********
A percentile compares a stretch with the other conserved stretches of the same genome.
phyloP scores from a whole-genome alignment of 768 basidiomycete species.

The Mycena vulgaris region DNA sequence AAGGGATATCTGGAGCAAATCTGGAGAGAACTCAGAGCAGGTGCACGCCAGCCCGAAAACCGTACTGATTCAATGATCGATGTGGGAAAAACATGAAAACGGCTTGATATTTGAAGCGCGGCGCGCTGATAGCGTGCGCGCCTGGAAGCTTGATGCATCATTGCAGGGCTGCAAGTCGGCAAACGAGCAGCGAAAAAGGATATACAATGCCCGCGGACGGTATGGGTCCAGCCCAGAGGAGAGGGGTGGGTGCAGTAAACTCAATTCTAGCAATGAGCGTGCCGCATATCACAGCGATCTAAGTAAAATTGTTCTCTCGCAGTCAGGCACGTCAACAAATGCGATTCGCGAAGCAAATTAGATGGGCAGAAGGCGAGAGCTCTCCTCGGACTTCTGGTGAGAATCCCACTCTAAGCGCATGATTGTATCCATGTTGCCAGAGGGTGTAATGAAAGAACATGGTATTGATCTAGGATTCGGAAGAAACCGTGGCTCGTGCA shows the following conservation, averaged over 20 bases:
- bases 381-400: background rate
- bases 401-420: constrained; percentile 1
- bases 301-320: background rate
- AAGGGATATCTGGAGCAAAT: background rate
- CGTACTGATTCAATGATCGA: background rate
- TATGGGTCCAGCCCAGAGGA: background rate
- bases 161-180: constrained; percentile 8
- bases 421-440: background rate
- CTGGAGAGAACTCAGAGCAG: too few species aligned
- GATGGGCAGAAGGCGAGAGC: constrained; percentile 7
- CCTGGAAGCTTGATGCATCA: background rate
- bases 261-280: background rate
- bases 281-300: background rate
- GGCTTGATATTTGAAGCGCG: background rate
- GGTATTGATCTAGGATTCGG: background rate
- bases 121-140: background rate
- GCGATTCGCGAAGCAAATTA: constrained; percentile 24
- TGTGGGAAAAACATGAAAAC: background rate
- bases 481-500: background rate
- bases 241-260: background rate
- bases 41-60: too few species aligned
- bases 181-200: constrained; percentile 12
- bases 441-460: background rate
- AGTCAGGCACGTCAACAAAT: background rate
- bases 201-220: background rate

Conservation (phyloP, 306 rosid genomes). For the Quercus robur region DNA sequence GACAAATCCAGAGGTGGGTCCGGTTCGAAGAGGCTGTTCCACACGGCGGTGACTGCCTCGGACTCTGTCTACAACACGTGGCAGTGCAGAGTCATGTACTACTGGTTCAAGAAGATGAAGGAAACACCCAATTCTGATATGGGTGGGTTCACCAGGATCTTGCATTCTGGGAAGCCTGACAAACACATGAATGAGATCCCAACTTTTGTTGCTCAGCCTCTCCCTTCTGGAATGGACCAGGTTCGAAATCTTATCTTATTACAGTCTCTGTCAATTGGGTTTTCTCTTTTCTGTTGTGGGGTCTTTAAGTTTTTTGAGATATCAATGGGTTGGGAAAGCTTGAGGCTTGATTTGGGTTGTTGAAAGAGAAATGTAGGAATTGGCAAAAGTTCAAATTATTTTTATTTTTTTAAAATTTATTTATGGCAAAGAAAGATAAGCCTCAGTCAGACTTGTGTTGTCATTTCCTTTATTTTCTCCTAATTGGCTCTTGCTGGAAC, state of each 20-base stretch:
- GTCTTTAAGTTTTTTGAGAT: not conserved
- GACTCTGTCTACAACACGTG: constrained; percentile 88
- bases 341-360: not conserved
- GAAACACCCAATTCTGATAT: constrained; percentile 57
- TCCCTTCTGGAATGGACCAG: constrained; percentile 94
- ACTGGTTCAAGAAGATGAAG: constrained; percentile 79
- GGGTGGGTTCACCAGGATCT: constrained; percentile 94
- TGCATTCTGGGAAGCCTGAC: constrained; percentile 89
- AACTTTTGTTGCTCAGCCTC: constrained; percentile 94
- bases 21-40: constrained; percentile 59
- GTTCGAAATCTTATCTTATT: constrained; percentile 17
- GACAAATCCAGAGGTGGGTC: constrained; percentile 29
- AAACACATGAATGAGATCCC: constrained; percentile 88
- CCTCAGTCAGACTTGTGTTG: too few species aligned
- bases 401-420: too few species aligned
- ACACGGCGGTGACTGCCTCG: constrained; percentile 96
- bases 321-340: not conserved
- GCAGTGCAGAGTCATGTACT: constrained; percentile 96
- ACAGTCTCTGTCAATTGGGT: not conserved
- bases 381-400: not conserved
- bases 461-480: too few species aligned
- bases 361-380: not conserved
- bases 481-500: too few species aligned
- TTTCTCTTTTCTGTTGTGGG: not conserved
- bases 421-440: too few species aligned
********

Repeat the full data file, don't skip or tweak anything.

A percentile compares a stretch with the other conserved stretches of the same genome.
phyloP scores from a whole-genome alignment of 768 basidiomycete species.

The Mycena vulgaris region DNA sequence AAGGGATATCTGGAGCAAATCTGGAGAGAACTCAGAGCAGGTGCACGCCAGCCCGAAAACCGTACTGATTCAATGATCGATGTGGGAAAAACATGAAAACGGCTTGATATTTGAAGCGCGGCGCGCTGATAGCGTGCGCGCCTGGAAGCTTGATGCATCATTGCAGGGCTGCAAGTCGGCAAACGAGCAGCGAAAAAGGATATACAATGCCCGCGGACGGTATGGGTCCAGCCCAGAGGAGAGGGGTGGGTGCAGTAAACTCAATTCTAGCAATGAGCGTGCCGCATATCACAGCGATCTAAGTAAAATTGTTCTCTCGCAGTCAGGCACGTCAACAAATGCGATTCGCGAAGCAAATTAGATGGGCAGAAGGCGAGAGCTCTCCTCGGACTTCTGGTGAGAATCCCACTCTAAGCGCATGATTGTATCCATGTTGCCAGAGGGTGTAATGAAAGAACATGGTATTGATCTAGGATTCGGAAGAAACCGTGGCTCGTGCA shows the following conservation, averaged over 20 bases:
- bases 381-400: background rate
- bases 401-420: constrained; percentile 1
- bases 301-320: background rate
- AAGGGATATCTGGAGCAAAT: background rate
- CGTACTGATTCAATGATCGA: background rate
- TATGGGTCCAGCCCAGAGGA: background rate
- bases 161-180: constrained; percentile 8
- bases 421-440: background rate
- CTGGAGAGAACTCAGAGCAG: too few species aligned
- GATGGGCAGAAGGCGAGAGC: constrained; percentile 7
- CCTGGAAGCTTGATGCATCA: background rate
- bases 261-280: background rate
- bases 281-300: background rate
- GGCTTGATATTTGAAGCGCG: background rate
- GGTATTGATCTAGGATTCGG: background rate
- bases 121-140: background rate
- GCGATTCGCGAAGCAAATTA: constrained; percentile 24
- TGTGGGAAAAACATGAAAAC: background rate
- bases 481-500: background rate
- bases 241-260: background rate
- bases 41-60: too few species aligned
- bases 181-200: constrained; percentile 12
- bases 441-460: background rate
- AGTCAGGCACGTCAACAAAT: background rate
- bases 201-220: background rate

Conservation (phyloP, 306 rosid genomes). For the Quercus robur region DNA sequence GACAAATCCAGAGGTGGGTCCGGTTCGAAGAGGCTGTTCCACACGGCGGTGACTGCCTCGGACTCTGTCTACAACACGTGGCAGTGCAGAGTCATGTACTACTGGTTCAAGAAGATGAAGGAAACACCCAATTCTGATATGGGTGGGTTCACCAGGATCTTGCATTCTGGGAAGCCTGACAAACACATGAATGAGATCCCAACTTTTGTTGCTCAGCCTCTCCCTTCTGGAATGGACCAGGTTCGAAATCTTATCTTATTACAGTCTCTGTCAATTGGGTTTTCTCTTTTCTGTTGTGGGGTCTTTAAGTTTTTTGAGATATCAATGGGTTGGGAAAGCTTGAGGCTTGATTTGGGTTGTTGAAAGAGAAATGTAGGAATTGGCAAAAGTTCAAATTATTTTTATTTTTTTAAAATTTATTTATGGCAAAGAAAGATAAGCCTCAGTCAGACTTGTGTTGTCATTTCCTTTATTTTCTCCTAATTGGCTCTTGCTGGAAC, state of each 20-base stretch:
- GTCTTTAAGTTTTTTGAGAT: not conserved
- GACTCTGTCTACAACACGTG: constrained; percentile 88
- bases 341-360: not conserved
- GAAACACCCAATTCTGATAT: constrained; percentile 57
- TCCCTTCTGGAATGGACCAG: constrained; percentile 94
- ACTGGTTCAAGAAGATGAAG: constrained; percentile 79
- GGGTGGGTTCACCAGGATCT: constrained; percentile 94
- TGCATTCTGGGAAGCCTGAC: constrained; percentile 89
- AACTTTTGTTGCTCAGCCTC: constrained; percentile 94
- bases 21-40: constrained; percentile 59
- GTTCGAAATCTTATCTTATT: constrained; percentile 17
- GACAAATCCAGAGGTGGGTC: constrained; percentile 29
- AAACACATGAATGAGATCCC: constrained; percentile 88
- CCTCAGTCAGACTTGTGTTG: too few species aligned
- bases 401-420: too few species aligned
- ACACGGCGGTGACTGCCTCG: constrained; percentile 96
- bases 321-340: not conserved
- GCAGTGCAGAGTCATGTACT: constrained; percentile 96
- ACAGTCTCTGTCAATTGGGT: not conserved
- bases 381-400: not conserved
- bases 461-480: too few species aligned
- bases 361-380: not conserved
- bases 481-500: too few species aligned
- TTTCTCTTTTCTGTTGTGGG: not conserved
- bases 421-440: too few species aligned